Finally, there is the question of money. Although Canadian hospitals have fewer fast-food outlets than US centres,3 the transition of their cafeterias from services to institutional profit centres is evident. We have even heard it forewarned that hospital programs could be jeopardized if healthier foods fail to sell. This alarmist warning ignores 2 of a hospital’s most important roles: the mission to promote health and the moral obligation to lead by example. Notably, in its 2007 annual report, the Compass Group, one of the world’s market leaders in retail food service delivery, including hospitals, attributed part of its rising profits to its new focus on healthy eating programs.4
Although there are no established criteria for healthy hospital cafeterias, there are healthy initiatives. California’s Sutter General Hospital enables informed choice by posting the nutritional information for a week’s worth of entrees at the cafeteria entrance. Others serve healthy choices with predominantly vegetarian menus, and there are “farm produce to hospital” programs in Texas, Vermont, North Carolina and Iowa.5 The purpose of the recently launched Canadian Healthy Hospital Cafeteria Project Survey, which one of us (R.S.) helped develop, is to identify Canadian examples of such initiatives.6
Addressing this problem will require a shift in values and thinking similar to when hospitals stopped selling cigarettes and later banned smoking on hospital grounds. Today the majority of our adult population is overweight or obese. In this fight, our dietary environment is the new battleground. Junk food is the new tobacco. Now more than ever, it is our ethical and medical responsibility to ensure that hospitals take the lead in serving foods that reflect evidence-based nutrition.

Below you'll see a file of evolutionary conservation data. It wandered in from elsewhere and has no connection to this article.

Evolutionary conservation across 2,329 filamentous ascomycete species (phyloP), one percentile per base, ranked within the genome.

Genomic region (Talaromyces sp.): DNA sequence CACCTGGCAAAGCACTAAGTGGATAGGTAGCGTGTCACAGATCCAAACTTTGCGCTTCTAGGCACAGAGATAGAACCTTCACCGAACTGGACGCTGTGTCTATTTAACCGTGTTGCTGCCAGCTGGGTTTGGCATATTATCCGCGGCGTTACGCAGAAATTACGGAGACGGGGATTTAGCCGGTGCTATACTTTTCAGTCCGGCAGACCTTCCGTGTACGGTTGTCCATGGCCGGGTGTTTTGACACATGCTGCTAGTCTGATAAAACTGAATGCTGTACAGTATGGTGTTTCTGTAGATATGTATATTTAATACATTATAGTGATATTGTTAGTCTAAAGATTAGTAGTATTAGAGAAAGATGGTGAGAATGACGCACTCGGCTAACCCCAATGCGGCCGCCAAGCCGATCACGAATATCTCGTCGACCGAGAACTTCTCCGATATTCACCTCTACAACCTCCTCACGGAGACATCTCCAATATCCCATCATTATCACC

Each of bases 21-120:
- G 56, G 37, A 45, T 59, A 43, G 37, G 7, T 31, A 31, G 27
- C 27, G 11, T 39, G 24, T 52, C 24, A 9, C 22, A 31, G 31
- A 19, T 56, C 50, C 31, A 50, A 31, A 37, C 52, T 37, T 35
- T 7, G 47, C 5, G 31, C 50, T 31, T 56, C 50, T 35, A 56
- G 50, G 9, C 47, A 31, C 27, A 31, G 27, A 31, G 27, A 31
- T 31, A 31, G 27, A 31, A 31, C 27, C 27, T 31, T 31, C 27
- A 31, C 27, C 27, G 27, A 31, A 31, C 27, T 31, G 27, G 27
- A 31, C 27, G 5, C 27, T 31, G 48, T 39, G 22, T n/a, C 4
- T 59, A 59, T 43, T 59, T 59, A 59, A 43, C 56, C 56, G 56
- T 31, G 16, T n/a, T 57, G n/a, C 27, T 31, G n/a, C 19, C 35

Thus, we call upon all hospitals as community health care leaders to immediately enable healthy and informed choices in their cafeterias. This would include ensuring the availability of flavourful entrees free of trans fats and low in calories, sodium and saturated fat, as well as posting nutritional information on menu boards and at point-of-sale for all foods. These first steps in cafeteria reform will help hospitals renew their focus on health and put an end to deep-fried hypocrisy.
- Kant AK, Graubard BI, Schatzkin A. Dietary patterns predict mortality in a national cohort: The national health interview surveys, 1987 and 1992. J Nutr 2004;134:1793-9.[Abstract/Free Full Text]
- Burton S, Creyer EH, Kees J, et al. Attacking the obesity epidemic: the potential health benefits of providing nutrition information in restaurants. Am J Public Health 2006;96:1669-75.[Abstract/Free Full Text]
- McDonald CM, Karamlou T, Wengle JG, et al. Nutrition and exercise environment available to outpatients, visitors and staff in children’s hospitals in Canada and the United States. Arch Pediatr Adolesc Med 2006;160:900-5.[Abstract/Free Full Text]
- Compass Group. Delivering profitable growth: annual report 2007. Surrey (UK): The Group; 2007. Available: www.compass-group.com/NR/rdonlyres/00F11551-A102-4E1C-AADD-D0DCFD95C723/0/Compass_Report_2007.pdf (accessed 2008 June 23).
- Gottlieb R, Shaffer A. Soda bans, farm-to-school, and fast food in hospitals: an agenda for action. Presentation at the American Public Health Association Annual Meeting; 2002 Nov 13. Available: http://departments.oxy.edu/uepi/publications/APHA_Talk.htm (accessed 2008 June 23).
- Canadian Healthy Hospital Cafeteria Project Survey. [To complete the survey go to www.surveymonkey.com/s.aspx?sm=CMsk1a3OrVFrbBABU6udgQ_3d_3d (accessed 2008 June 23)].